Palestinian reconciliation deal dying slow death
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Palestinian reconciliation deal dying slow death

Hamas remains firmly in charge in Gaza as it and Fatah miss February 1 deadline for merging civil services

Hamas's new deputy leader Salah al-Arouri (seated, left) and Fatah's Azzam al-Ahmad (seated, right) sign a reconciliation deal in Cairo on October 12, 2017, as the two rival Palestinian movements work to end their decade-long split following negotiations overseen by Egypt. (AFP/Khaled Desouki)
Hamas's new deputy leader Salah al-Arouri (seated, left) and Fatah's Azzam al-Ahmad (seated, right) sign a reconciliation deal in Cairo on October 12, 2017, as the two rival Palestinian movements work to end their decade-long split following negotiations overseen by Egypt. (AFP/Khaled Desouki)

The two leading Palestinian factions missed another deadline Thursday to implement a reconciliation deal, potentially burying the accord aimed at ending their decade-long split.

The Hamas terror group was to hand over power in the Gaza Strip by December to the Palestinian Authority, led by the Fatah movement.

But the handover was missed and a February 1 deadline for solving the issue of two movements’ rival civil services passed Thursday with no progress in sight.

While small changes have occurred since the deal was signed in October — notably the handing over of Gaza’s borders to the PA — Hamas remains firmly in charge in Gaza.

Hamas and Fatah traded blame for what could turn out to be a gradual abandoning of the accord.

Palestinians wave the national flag during a demonstration in Gaza City on December 3, 2017, in support of the reconciliation talks between Hamas and Fatah. (AFP/Mohammed Abed)

Senior Hamas official Bassem Naim said the Fatah-led PA had backed away from the deal “without clear reasons,” while Fayez Abu Eita, a Fatah official in Gaza, called for Hamas to respect the deal.

Egypt, which brokered the agreement, has elections coming up and the focus of its leaders appears elsewhere.

Egyptian intelligence services chief Khaled Fawzy, the main broker of the deal, was replaced last month.

It was hoped that reconciliation could alleviate humanitarian suffering in Gaza, home to some two million people.

Earlier this week a senior United Nations official warned Gaza was on the verge of “full collapse.”

The reconciliation deal was also seen by some as a strategy for the Palestinians to grapple with a crisis in relations with the US and a right-wing Israeli government.

‘Sense of trust’

US President Donald Trump has suspended tens of millions of dollars in aid and threatened to withhold much more.

On Wednesday his administration added Hamas leader Ismail Haniyeh to a terror blacklist.

Khaled Fawzi (3rd left) head of the Egyptian Intelligence services, shares a laugh with Hamas leader Izzat al-Rishq (2nd left) and Fatah’s Azzam al-Ahmad (center) following the signing of a reconciliation deal in Cairo on October 12, 2017. (AFP/Khaled Desouki)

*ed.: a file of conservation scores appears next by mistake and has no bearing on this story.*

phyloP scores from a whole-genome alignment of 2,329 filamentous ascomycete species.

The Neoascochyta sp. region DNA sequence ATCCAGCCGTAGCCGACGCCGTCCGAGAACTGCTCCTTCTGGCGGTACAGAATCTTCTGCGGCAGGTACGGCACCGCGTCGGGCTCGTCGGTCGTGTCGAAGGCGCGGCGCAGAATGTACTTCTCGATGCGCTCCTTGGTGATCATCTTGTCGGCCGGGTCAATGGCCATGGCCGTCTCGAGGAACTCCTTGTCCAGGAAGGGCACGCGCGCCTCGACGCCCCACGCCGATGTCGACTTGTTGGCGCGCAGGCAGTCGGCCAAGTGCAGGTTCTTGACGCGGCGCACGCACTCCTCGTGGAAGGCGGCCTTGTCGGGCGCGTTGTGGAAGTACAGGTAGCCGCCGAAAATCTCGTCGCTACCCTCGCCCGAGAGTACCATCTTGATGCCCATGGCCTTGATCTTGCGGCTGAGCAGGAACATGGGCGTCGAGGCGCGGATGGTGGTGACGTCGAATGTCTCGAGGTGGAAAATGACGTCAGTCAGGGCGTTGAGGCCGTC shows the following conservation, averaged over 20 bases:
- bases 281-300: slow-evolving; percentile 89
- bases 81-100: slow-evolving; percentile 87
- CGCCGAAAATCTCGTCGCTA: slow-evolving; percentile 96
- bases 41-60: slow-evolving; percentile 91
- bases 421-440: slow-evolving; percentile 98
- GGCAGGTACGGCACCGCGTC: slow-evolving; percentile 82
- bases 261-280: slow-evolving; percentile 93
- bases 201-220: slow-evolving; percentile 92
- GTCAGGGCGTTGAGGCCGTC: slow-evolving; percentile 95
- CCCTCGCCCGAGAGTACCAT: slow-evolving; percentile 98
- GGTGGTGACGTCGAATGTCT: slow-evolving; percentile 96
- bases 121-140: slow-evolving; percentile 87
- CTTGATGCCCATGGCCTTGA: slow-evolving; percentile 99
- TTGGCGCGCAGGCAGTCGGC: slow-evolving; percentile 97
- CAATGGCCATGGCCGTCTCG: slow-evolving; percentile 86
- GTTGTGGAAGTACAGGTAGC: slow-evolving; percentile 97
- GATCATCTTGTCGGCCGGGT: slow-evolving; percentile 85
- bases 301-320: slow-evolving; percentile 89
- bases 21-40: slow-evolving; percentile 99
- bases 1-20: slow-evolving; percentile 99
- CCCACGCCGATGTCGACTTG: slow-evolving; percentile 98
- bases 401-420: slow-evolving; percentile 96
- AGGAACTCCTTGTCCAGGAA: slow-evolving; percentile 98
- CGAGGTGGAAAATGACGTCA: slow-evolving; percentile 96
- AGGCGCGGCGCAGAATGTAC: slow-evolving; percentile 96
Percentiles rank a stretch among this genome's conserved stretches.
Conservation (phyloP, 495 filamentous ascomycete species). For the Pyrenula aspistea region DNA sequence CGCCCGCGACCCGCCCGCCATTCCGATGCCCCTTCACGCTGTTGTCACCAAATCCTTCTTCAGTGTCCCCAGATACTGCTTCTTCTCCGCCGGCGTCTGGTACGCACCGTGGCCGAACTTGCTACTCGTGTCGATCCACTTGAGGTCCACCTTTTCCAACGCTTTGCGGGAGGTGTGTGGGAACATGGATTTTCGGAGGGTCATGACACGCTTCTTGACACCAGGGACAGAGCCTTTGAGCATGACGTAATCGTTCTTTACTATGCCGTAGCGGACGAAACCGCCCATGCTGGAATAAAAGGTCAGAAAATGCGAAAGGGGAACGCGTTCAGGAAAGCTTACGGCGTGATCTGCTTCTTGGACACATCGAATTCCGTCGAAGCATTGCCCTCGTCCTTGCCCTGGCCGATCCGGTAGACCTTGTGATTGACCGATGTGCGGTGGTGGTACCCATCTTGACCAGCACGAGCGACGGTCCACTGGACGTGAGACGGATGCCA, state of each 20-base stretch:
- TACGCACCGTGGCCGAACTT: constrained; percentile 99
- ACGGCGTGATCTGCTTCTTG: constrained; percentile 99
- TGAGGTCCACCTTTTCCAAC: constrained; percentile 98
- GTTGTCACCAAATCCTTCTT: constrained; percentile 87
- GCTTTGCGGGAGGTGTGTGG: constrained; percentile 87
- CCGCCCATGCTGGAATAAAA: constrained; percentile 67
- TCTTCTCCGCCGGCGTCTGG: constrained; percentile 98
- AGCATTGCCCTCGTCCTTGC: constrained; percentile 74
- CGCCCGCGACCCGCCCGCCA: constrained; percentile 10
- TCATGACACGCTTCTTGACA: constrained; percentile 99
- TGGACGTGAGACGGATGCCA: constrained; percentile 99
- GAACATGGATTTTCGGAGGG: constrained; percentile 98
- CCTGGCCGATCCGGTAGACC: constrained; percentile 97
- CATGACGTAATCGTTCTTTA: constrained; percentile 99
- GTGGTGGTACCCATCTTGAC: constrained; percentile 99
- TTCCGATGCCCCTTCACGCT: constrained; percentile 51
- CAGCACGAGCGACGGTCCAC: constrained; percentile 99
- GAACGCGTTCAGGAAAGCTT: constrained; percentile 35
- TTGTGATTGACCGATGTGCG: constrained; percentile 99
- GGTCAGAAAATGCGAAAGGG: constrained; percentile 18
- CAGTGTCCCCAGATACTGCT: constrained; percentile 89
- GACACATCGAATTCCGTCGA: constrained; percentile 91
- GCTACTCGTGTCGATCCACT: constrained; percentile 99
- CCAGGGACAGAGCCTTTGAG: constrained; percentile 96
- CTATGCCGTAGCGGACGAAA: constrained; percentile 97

Despite Hamas’s takeover of Gaza in 2007, the PA kept on its payroll tens of thousands of employees, who stayed home but still claimed their salaries, while Hamas employed tens of thousands to replace them.

This and the as-yet-unresolved future of Hamas’s vast armed wing are the two key issues that have derailed previous reconciliation bids.

“They were trying to negotiate the issues over time in order to build a sense of trust, but these issues — the employees and Hamas’s standing army — are the biggest hurdles, and it’s clear they haven’t surpassed them,” said Grant Rumley, who focuses on Palestinian politics at the US think tank the Foundation for Defense of Democracies.

Since October, Hamas has largely stopped paying its staff, saying it is the responsibility of the PA under the agreement, while last year PA staff had their salaries cut by 30 percent.

Saleh al-Arouri (left), of Hamas, and Fatah’s Azzam al-Ahmad (right), talk to journalists after signing a reconciliation deal in Cairo on October 12, 2017, as the two rival Palestinian movements ended their decade-long split following negotiations overseen by Egypt. (AFP/Khaled Desouki)

Bashir Amer, 30, who works at the Hamas-run education ministry, said he was struggling to care for his family.

“They give us 1,000 shekels ($300), and it is not enough to eat and drink,” he said.

‘Backed into a corner’

Hugh Lovatt, Israel and Palestine coordinator at the European Council of Foreign Relations think tank, said Egypt’s Fawzy “had really been driving this process.

“It is unclear whether Egyptian sponsorship of the ongoing reconciliation process — which has been critical — will continue in his absence.”

Meanwhile Hamas — which remains heavily armed and is avowedly committed to destroying Israel — has appointed former military figures to senior roles in the past year, most notably former military leader Yahya Sinwar who became its chief in Gaza.

Palestinian Authority Prime Minister Rami Hamdallah (center) chairs a reconciliation government cabinet meeting in Gaza City on October 3, 2017. (AFP/Mohammed Abed)

Fears have grown that Hamas — which has fought three wars with Israel since 2008 — could opt for war again, Rumley said.

“My sense is that Sinwar and the rest of the military faction do not want a war now because they’re focused on ameliorating the situation, primarily through reconciliation talks,” he said.

“When those fail and Hamas is backed into a corner, how will its new leadership respond?”

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